clock menu more-arrow no yes

Filed under:

Master of the macabre Stephen King talks about family, storytelling in Salt Lake City event

Stephen King stopped in Salt Lake City Friday night as a part of his nationwide tour to promote “End of Watch,” the final installment in his Bill Hodges detective trilogy.

He had one sound piece of advice for the 1,400 in attendance: “Reading should be dangerous.”

He meant it in a helpful way. During his close to 90-minute speech on Friday night at Juan Diego Catholic High School, King recounted much of his early history as an author and how his books have helped tell stories — what he calls one of the finest ways of entertainment — and inspired him to be a writer and embrace the art of storytelling.

Though his speech included curse words and mature dialogue, King didn’t shy away from talking about family, either. He explained how two of his sons are authors, including his son who goes by the name Joe Hill, who has recently reached the New York Times best-seller list.

“I want all of you to go out and buy his book,” King said. “But before you do that, go out and buy more of my books.”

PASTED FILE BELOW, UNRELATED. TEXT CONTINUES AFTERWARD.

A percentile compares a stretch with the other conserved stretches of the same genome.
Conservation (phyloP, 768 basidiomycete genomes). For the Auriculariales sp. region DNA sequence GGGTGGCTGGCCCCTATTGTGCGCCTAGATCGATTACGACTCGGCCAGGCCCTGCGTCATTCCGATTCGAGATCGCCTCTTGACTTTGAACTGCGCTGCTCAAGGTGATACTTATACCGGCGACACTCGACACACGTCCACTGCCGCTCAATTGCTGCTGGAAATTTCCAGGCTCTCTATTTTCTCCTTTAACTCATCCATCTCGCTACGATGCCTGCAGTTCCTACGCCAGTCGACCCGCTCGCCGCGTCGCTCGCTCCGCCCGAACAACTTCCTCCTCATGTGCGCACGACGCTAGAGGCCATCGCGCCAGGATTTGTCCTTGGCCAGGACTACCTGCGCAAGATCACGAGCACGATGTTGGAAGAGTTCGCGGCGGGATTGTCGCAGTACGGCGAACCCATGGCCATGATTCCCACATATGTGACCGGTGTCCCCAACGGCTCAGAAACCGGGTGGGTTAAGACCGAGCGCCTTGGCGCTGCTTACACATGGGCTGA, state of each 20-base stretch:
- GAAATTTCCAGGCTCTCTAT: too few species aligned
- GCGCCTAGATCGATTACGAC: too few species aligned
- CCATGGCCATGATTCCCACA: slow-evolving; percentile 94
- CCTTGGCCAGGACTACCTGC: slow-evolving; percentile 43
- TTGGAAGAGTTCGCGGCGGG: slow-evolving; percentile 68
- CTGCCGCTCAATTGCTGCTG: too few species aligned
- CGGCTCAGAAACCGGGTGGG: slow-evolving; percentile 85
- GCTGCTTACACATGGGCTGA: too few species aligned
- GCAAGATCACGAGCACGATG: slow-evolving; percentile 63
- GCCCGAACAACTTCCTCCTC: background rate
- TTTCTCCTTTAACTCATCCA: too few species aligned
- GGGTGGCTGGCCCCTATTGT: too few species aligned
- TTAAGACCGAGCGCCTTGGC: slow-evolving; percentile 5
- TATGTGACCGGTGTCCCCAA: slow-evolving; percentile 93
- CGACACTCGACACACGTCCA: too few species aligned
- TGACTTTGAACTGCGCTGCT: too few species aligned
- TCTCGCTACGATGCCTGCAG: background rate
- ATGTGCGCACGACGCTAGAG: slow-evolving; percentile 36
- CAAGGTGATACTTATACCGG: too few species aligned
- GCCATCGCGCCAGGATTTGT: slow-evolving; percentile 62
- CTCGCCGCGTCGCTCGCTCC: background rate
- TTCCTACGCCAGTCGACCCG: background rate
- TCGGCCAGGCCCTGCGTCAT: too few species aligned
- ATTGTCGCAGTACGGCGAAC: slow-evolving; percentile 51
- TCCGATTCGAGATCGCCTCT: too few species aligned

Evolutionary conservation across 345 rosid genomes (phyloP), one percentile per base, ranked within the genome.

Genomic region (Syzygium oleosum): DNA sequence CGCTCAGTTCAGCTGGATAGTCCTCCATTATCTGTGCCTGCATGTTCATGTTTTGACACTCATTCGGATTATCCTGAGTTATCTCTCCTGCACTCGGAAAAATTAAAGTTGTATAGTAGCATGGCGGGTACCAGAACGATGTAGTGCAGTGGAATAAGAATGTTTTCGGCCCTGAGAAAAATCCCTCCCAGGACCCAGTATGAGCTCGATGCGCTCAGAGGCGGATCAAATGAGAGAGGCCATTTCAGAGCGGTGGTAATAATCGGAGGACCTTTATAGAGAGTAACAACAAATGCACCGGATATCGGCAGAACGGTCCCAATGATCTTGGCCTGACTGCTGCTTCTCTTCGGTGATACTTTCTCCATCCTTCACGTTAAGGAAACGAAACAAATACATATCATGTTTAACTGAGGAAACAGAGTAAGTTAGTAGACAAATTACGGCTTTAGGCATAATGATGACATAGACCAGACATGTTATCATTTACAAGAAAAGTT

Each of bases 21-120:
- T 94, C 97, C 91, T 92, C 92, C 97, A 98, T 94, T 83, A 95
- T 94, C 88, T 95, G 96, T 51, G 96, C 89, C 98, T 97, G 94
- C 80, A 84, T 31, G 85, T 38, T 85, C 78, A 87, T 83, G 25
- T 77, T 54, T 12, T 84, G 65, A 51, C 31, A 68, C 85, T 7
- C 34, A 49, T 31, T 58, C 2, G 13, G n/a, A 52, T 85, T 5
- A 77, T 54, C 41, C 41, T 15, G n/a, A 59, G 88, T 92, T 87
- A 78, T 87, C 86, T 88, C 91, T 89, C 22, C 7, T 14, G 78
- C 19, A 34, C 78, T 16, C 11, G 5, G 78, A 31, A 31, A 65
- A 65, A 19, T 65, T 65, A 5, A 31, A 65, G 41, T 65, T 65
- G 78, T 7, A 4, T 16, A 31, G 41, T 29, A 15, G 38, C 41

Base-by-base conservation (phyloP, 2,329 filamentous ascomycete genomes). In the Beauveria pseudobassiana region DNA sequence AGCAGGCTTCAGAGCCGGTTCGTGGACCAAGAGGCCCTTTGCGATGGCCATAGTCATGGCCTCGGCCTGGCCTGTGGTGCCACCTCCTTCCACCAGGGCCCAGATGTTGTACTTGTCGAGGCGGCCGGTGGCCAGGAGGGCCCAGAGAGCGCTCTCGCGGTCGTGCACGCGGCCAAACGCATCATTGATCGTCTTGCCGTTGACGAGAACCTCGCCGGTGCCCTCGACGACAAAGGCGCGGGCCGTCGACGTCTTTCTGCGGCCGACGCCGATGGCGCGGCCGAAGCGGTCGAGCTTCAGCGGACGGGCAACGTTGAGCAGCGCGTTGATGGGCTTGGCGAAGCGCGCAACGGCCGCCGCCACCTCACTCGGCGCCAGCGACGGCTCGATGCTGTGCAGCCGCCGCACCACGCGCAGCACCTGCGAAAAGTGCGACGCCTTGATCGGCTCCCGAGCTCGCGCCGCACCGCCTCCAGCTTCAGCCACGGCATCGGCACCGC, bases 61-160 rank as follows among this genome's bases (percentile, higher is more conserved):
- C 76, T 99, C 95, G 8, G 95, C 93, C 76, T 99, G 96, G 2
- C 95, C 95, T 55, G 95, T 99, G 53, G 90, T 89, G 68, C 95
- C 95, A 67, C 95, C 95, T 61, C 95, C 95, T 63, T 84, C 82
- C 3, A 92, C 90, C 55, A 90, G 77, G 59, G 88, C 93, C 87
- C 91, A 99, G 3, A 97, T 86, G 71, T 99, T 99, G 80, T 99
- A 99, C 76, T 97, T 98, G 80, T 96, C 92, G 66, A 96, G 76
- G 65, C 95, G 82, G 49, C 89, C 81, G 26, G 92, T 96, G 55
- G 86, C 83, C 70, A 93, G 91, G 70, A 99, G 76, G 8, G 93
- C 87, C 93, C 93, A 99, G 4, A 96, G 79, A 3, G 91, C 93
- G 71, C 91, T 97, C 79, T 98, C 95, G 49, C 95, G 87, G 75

He also talked about how some critics ask him about his childhood and what went so wrong that made him such a mature and twisted writer.

“I had a normal childhood,” he said. “But did anyone here really have a real childhood?”

After King told tales of eating dinner with Bruce Springsteen and being mistaken for Steven Spielberg, he took questions from the audience. It was then that he admitted his favorite candy bar was Snickers — although “sometimes when no one’s looking, maybe a Kit Kat,” he said — and that his recent movie project, “The Dark Tower,” is moving along well.

He closed with a discussion about how “Carrie” — a novel about a bullied teen with psychic powers — told a true tale of bullying in America today.

“I should know, I went to high school, too,” he said.

When King left the stage, members of the audience were invited to pick up copies of “End of Watch” — 400 of which were signed and released at random.

Readers screamed in excitement when they saw his name scribed across the front of the book, and many left with smiles.

Not dangerous at all.

Herb Scribner is a writer for Deseret Digital Media.